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Tymchyshyn and Brincheski Charge-REDACTED

Tymchyshyn and Brincheski Charge-REDACTED

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Published by James Turner
Jury charge and instructions as read to jurors hearing the Chad Davis murder trial in Jan-Feb. 2014.
Jury charge and instructions as read to jurors hearing the Chad Davis murder trial in Jan-Feb. 2014.

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Published by: James Turner on Mar 28, 2014
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04/28/2014

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FILE NO. CR 10-01-30631THE QUEEN v. CORY SCOTT TYMCHYSHYN ANDKRISTOPHER DON BRINCHESKI
CHARGE TO THE JURY
You will soon leave this courtroom and start discussing this case in your jury room. It is time for me to tell you about the law you must follow in making your decision.When we started this case, and at different times during the trial, I told you about several rules of law that apply in general, or to some of the evidence as it was received. Those instructions still apply.Now I am going to give you further instructions. These instructions will cover a number of topics. onsider them as a whole. !o not single out some as more important and pay less or no attention to others. I am giving them to help you make a decision, not to tell you what decision to make."irst, I will e#plain your duties as jurors and tell you about the general rules of law that apply to all jury cases.$econd, I will advise you of the specific rules of law that govern this case and the evidence that you have heard.Ne#t I will e#plain what rown counsel must prove beyond a reasonable doubt to establish the guilt of
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, and tell you about the defences and other issues that arise from the evidence you have heard.Then, I will discuss the issues that you need to decide and review for
 
you the evidence that relates to those issues. %y doing this, I hope I can help you recall the evidence and understand how it relates to the issues that you will be asked to decide. You must always keep in mind, however, that to decide this case, you rely on what you remember the evidence was, not what counsel or I say it was. &fter that, I will summari'e the positions that (r. )eith *yrikson and (r. %rent !avidson for the rown and (s. +oberta ampbell and (s. )risten ones for the accused ory $cott Tymchyshyn and (s. -erri Wiebe and (s. (ichelle %right for the accused )ristopher !on %rincheski have put forward in their closing addresses.The last thing I will e#plain for you is what verdicts you may return and how you should approach your discussion of the case in the jury room.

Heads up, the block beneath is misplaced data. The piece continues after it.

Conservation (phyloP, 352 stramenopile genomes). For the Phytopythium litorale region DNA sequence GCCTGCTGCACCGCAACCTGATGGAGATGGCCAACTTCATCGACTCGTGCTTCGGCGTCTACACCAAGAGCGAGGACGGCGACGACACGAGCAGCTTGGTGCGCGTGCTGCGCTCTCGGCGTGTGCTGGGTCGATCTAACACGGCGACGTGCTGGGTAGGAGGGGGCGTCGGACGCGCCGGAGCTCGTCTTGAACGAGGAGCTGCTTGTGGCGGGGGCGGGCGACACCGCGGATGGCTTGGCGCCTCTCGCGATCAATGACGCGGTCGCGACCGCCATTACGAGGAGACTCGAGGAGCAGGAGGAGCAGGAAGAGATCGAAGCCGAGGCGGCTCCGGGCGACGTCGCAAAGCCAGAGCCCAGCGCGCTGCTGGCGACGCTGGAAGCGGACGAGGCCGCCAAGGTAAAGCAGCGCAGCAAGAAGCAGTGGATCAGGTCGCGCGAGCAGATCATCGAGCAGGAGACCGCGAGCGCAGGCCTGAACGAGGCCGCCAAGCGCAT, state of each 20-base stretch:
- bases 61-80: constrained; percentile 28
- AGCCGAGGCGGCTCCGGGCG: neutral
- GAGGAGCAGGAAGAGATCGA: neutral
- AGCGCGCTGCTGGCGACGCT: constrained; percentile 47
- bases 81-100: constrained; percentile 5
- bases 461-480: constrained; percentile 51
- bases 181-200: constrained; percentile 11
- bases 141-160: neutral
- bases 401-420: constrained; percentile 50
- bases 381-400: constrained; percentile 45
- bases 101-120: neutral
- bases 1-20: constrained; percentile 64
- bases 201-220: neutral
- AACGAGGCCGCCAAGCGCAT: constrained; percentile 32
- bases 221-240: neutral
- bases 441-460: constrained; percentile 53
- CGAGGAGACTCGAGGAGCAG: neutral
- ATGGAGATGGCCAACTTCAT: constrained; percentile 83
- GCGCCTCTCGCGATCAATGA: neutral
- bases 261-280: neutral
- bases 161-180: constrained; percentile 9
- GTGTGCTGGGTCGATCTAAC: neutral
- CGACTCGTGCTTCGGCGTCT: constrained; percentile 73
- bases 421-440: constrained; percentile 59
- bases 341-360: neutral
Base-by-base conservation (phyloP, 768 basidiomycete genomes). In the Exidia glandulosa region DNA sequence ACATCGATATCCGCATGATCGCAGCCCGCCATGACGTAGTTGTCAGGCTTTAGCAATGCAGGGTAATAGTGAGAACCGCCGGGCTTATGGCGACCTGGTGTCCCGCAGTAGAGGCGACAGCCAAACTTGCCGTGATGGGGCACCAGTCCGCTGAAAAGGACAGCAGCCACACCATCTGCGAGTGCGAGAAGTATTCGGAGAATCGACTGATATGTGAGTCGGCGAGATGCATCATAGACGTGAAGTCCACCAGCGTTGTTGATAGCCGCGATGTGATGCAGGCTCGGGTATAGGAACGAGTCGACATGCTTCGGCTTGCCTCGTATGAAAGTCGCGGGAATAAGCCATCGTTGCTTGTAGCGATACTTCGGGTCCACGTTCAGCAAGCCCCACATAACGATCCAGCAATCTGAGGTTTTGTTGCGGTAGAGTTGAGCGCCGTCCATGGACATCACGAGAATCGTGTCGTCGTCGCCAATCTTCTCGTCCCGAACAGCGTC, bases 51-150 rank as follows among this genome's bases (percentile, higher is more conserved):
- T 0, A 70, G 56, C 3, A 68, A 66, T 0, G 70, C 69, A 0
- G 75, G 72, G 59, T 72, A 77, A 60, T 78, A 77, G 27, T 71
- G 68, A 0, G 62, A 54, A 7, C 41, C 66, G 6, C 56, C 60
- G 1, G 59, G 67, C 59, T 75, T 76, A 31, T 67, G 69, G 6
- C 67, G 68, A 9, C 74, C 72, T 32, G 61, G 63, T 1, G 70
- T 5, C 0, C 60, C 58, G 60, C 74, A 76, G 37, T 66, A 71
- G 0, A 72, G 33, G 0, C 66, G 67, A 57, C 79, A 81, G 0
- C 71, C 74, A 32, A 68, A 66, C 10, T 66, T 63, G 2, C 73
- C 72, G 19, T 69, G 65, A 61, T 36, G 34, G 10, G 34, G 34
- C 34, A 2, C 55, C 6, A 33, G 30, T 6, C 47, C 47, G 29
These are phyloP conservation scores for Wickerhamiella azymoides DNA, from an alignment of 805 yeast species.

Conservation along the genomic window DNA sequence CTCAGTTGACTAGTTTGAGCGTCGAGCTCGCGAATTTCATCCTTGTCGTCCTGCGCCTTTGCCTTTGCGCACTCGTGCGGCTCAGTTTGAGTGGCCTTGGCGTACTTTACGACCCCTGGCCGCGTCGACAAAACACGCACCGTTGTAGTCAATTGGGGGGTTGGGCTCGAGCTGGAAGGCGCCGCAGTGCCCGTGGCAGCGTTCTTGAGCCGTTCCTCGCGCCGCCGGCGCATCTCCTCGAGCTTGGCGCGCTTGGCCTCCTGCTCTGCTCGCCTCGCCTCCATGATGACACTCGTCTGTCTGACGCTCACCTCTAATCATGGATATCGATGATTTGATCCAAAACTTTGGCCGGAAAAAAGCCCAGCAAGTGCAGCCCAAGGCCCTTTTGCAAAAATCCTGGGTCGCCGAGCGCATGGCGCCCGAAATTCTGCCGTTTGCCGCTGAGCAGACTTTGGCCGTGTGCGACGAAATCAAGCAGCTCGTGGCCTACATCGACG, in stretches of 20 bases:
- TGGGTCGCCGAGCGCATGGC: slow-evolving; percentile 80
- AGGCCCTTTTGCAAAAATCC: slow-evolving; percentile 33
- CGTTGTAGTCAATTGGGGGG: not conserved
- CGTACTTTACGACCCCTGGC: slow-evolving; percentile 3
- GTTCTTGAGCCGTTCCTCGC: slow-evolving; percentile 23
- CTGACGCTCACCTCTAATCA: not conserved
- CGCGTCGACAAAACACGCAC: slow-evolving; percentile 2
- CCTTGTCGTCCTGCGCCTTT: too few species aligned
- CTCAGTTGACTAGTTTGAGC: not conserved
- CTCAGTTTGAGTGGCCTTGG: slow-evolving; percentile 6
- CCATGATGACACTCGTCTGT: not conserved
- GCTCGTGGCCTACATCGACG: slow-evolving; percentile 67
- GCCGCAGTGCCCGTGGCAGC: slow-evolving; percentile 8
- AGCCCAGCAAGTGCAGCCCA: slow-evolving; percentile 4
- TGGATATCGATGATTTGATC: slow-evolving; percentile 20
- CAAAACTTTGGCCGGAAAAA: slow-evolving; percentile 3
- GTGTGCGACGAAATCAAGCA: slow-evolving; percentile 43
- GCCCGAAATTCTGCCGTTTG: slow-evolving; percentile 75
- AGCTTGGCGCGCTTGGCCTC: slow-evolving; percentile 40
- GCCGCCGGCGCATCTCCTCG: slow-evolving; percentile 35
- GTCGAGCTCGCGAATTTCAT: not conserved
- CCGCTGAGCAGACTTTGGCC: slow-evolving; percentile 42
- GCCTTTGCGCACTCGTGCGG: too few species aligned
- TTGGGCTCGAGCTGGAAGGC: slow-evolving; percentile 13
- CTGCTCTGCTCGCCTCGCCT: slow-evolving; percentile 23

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In every criminal jury trial, there are two judges. In this trial, I am the  judge of the law. You are the judges of the facts. &s judge of the law, it is my duty to preside over the trial. I decide what evidence the law permits you to hear and consider and what procedure we will follow in the case. &t the end of the evidence and addresses, I will e#plain to you the rules of law that you must follow and apply to make your decision. &s judges of the facts, your first duty is to decide what the facts are in this case. You make that decision from all of the evidence given during the trial. There will be no more evidence. You consider nothing else. You are entitled to come to common sense conclusions based on the evidence that you
 
accept. You must not speculate, however, about what evidence there might have been or permit yourselves to guess or make up theories without evidence to support them.!eciding the facts is your job, not mine. ur law does permit me to comment or e#press opinions about issues of fact. If I do that, however, you do not have to agree with me. You, not I, decide what happened in this case.The evidence does not have to answer every /uestion raised in this case. It would be an unusual case in which a jury could say, 0We now know everything there is to know about this case.1 You only have to decide those matters that are essential for you to say whether the crime has been proven beyond a reasonable doubt.You accept all the rules of law that I tell you apply in this case. *ven if you disagree with or do not understand the reasons for the law, you are re/uired to follow what I say about it. You are not allowed to pick and choose amongst my instructions on the law. You must not consult other sources or substitute your own views.If I make a mistake about the law, justice can still be done in this case. The court clerk records everything I say. The ourt of &ppeal can correct my mistakes. %ut justice will not be done if you wrongly apply the law. Your decisions are secret. You do not give reasons. No one keeps a record of your discussions for the ourt of &ppeal to review. &s a result, it is very important that you accept the law from me and follow it without /uestion."inally, it is your duty to apply the law that I e#plain to you to the facts that you find to reach your verdict.

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